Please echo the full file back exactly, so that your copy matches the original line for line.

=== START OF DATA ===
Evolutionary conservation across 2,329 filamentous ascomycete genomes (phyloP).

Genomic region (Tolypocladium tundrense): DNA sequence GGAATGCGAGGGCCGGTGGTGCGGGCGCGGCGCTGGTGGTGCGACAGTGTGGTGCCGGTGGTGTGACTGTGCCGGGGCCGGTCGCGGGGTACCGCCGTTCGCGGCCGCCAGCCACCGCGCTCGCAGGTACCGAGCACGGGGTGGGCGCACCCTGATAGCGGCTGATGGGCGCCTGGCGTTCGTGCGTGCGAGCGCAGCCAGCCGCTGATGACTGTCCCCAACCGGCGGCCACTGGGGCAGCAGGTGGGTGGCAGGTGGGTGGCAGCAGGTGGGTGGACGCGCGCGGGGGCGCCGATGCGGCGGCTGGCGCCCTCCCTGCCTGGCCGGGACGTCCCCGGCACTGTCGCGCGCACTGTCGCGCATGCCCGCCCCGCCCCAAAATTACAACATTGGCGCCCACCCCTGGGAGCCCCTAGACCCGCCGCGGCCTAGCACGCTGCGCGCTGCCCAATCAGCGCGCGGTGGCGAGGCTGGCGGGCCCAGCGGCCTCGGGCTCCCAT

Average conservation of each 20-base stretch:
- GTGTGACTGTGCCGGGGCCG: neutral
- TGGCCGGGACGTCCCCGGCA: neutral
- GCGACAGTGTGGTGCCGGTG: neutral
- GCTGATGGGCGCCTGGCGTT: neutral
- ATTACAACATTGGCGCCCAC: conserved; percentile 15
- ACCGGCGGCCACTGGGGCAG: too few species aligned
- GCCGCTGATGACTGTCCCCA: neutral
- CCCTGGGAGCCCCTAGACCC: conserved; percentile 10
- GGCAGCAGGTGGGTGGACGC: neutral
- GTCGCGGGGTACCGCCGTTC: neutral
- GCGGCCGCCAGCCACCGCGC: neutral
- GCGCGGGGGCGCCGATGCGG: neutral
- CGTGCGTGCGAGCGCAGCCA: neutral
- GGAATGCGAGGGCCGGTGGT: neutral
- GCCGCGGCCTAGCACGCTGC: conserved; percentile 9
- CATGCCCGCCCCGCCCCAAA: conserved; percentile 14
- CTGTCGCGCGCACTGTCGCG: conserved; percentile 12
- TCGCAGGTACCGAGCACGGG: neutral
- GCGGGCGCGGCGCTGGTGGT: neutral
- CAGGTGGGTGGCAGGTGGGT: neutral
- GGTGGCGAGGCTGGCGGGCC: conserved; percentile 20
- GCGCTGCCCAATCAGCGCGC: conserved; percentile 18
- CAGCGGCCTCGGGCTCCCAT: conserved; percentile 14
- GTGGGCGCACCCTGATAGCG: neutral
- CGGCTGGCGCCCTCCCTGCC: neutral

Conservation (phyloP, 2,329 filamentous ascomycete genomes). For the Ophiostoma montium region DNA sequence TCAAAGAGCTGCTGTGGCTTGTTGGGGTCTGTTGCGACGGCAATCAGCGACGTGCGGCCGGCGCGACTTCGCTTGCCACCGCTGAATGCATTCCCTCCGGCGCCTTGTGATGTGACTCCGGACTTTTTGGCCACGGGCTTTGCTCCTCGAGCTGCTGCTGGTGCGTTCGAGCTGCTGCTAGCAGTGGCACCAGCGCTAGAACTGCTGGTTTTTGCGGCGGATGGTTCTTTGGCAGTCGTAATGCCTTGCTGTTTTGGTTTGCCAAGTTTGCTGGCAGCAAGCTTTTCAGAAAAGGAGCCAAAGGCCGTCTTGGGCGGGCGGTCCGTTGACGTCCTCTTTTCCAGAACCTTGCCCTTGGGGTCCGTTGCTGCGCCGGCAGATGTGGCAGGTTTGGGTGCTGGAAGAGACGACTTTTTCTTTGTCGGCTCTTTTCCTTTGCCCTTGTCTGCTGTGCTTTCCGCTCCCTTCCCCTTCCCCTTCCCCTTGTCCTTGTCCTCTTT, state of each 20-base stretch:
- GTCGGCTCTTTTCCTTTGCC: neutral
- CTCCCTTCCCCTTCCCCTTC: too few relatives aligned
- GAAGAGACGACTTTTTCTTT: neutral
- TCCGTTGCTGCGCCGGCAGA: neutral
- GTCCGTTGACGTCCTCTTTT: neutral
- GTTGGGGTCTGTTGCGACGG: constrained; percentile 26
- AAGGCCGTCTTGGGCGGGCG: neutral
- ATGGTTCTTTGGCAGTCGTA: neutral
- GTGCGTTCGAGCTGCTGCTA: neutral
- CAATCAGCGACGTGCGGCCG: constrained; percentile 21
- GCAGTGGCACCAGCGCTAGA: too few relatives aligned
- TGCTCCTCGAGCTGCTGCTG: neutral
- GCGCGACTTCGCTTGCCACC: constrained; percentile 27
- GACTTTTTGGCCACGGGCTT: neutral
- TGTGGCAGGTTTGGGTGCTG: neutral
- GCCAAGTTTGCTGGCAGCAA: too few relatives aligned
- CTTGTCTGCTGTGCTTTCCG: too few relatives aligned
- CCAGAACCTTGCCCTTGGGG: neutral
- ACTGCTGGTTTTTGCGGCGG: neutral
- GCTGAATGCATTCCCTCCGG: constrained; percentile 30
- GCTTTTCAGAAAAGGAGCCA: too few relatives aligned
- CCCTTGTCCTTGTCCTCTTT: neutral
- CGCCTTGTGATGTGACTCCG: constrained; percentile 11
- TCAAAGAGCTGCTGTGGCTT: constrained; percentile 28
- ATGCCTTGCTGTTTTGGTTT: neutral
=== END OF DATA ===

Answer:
Evolutionary conservation across 2,329 filamentous ascomycete genomes (phyloP).

Genomic region (Tolypocladium tundrense): DNA sequence GGAATGCGAGGGCCGGTGGTGCGGGCGCGGCGCTGGTGGTGCGACAGTGTGGTGCCGGTGGTGTGACTGTGCCGGGGCCGGTCGCGGGGTACCGCCGTTCGCGGCCGCCAGCCACCGCGCTCGCAGGTACCGAGCACGGGGTGGGCGCACCCTGATAGCGGCTGATGGGCGCCTGGCGTTCGTGCGTGCGAGCGCAGCCAGCCGCTGATGACTGTCCCCAACCGGCGGCCACTGGGGCAGCAGGTGGGTGGCAGGTGGGTGGCAGCAGGTGGGTGGACGCGCGCGGGGGCGCCGATGCGGCGGCTGGCGCCCTCCCTGCCTGGCCGGGACGTCCCCGGCACTGTCGCGCGCACTGTCGCGCATGCCCGCCCCGCCCCAAAATTACAACATTGGCGCCCACCCCTGGGAGCCCCTAGACCCGCCGCGGCCTAGCACGCTGCGCGCTGCCCAATCAGCGCGCGGTGGCGAGGCTGGCGGGCCCAGCGGCCTCGGGCTCCCAT

Average conservation of each 20-base stretch:
- GTGTGACTGTGCCGGGGCCG: neutral
- TGGCCGGGACGTCCCCGGCA: neutral
- GCGACAGTGTGGTGCCGGTG: neutral
- GCTGATGGGCGCCTGGCGTT: neutral
- ATTACAACATTGGCGCCCAC: conserved; percentile 15
- ACCGGCGGCCACTGGGGCAG: too few species aligned
- GCCGCTGATGACTGTCCCCA: neutral
- CCCTGGGAGCCCCTAGACCC: conserved; percentile 10
- GGCAGCAGGTGGGTGGACGC: neutral
- GTCGCGGGGTACCGCCGTTC: neutral
- GCGGCCGCCAGCCACCGCGC: neutral
- GCGCGGGGGCGCCGATGCGG: neutral
- CGTGCGTGCGAGCGCAGCCA: neutral
- GGAATGCGAGGGCCGGTGGT: neutral
- GCCGCGGCCTAGCACGCTGC: conserved; percentile 9
- CATGCCCGCCCCGCCCCAAA: conserved; percentile 14
- CTGTCGCGCGCACTGTCGCG: conserved; percentile 12
- TCGCAGGTACCGAGCACGGG: neutral
- GCGGGCGCGGCGCTGGTGGT: neutral
- CAGGTGGGTGGCAGGTGGGT: neutral
- GGTGGCGAGGCTGGCGGGCC: conserved; percentile 20
- GCGCTGCCCAATCAGCGCGC: conserved; percentile 18
- CAGCGGCCTCGGGCTCCCAT: conserved; percentile 14
- GTGGGCGCACCCTGATAGCG: neutral
- CGGCTGGCGCCCTCCCTGCC: neutral

Conservation (phyloP, 2,329 filamentous ascomycete genomes). For the Ophiostoma montium region DNA sequence TCAAAGAGCTGCTGTGGCTTGTTGGGGTCTGTTGCGACGGCAATCAGCGACGTGCGGCCGGCGCGACTTCGCTTGCCACCGCTGAATGCATTCCCTCCGGCGCCTTGTGATGTGACTCCGGACTTTTTGGCCACGGGCTTTGCTCCTCGAGCTGCTGCTGGTGCGTTCGAGCTGCTGCTAGCAGTGGCACCAGCGCTAGAACTGCTGGTTTTTGCGGCGGATGGTTCTTTGGCAGTCGTAATGCCTTGCTGTTTTGGTTTGCCAAGTTTGCTGGCAGCAAGCTTTTCAGAAAAGGAGCCAAAGGCCGTCTTGGGCGGGCGGTCCGTTGACGTCCTCTTTTCCAGAACCTTGCCCTTGGGGTCCGTTGCTGCGCCGGCAGATGTGGCAGGTTTGGGTGCTGGAAGAGACGACTTTTTCTTTGTCGGCTCTTTTCCTTTGCCCTTGTCTGCTGTGCTTTCCGCTCCCTTCCCCTTCCCCTTCCCCTTGTCCTTGTCCTCTTT, state of each 20-base stretch:
- GTCGGCTCTTTTCCTTTGCC: neutral
- CTCCCTTCCCCTTCCCCTTC: too few relatives aligned
- GAAGAGACGACTTTTTCTTT: neutral
- TCCGTTGCTGCGCCGGCAGA: neutral
- GTCCGTTGACGTCCTCTTTT: neutral
- GTTGGGGTCTGTTGCGACGG: constrained; percentile 26
- AAGGCCGTCTTGGGCGGGCG: neutral
- ATGGTTCTTTGGCAGTCGTA: neutral
- GTGCGTTCGAGCTGCTGCTA: neutral
- CAATCAGCGACGTGCGGCCG: constrained; percentile 21
- GCAGTGGCACCAGCGCTAGA: too few relatives aligned
- TGCTCCTCGAGCTGCTGCTG: neutral
- GCGCGACTTCGCTTGCCACC: constrained; percentile 27
- GACTTTTTGGCCACGGGCTT: neutral
- TGTGGCAGGTTTGGGTGCTG: neutral
- GCCAAGTTTGCTGGCAGCAA: too few relatives aligned
- CTTGTCTGCTGTGCTTTCCG: too few relatives aligned
- CCAGAACCTTGCCCTTGGGG: neutral
- ACTGCTGGTTTTTGCGGCGG: neutral
- GCTGAATGCATTCCCTCCGG: constrained; percentile 30
- GCTTTTCAGAAAAGGAGCCA: too few relatives aligned
- CCCTTGTCCTTGTCCTCTTT: neutral
- CGCCTTGTGATGTGACTCCG: constrained; percentile 11
- TCAAAGAGCTGCTGTGGCTT: constrained; percentile 28
- ATGCCTTGCTGTTTTGGTTT: neutral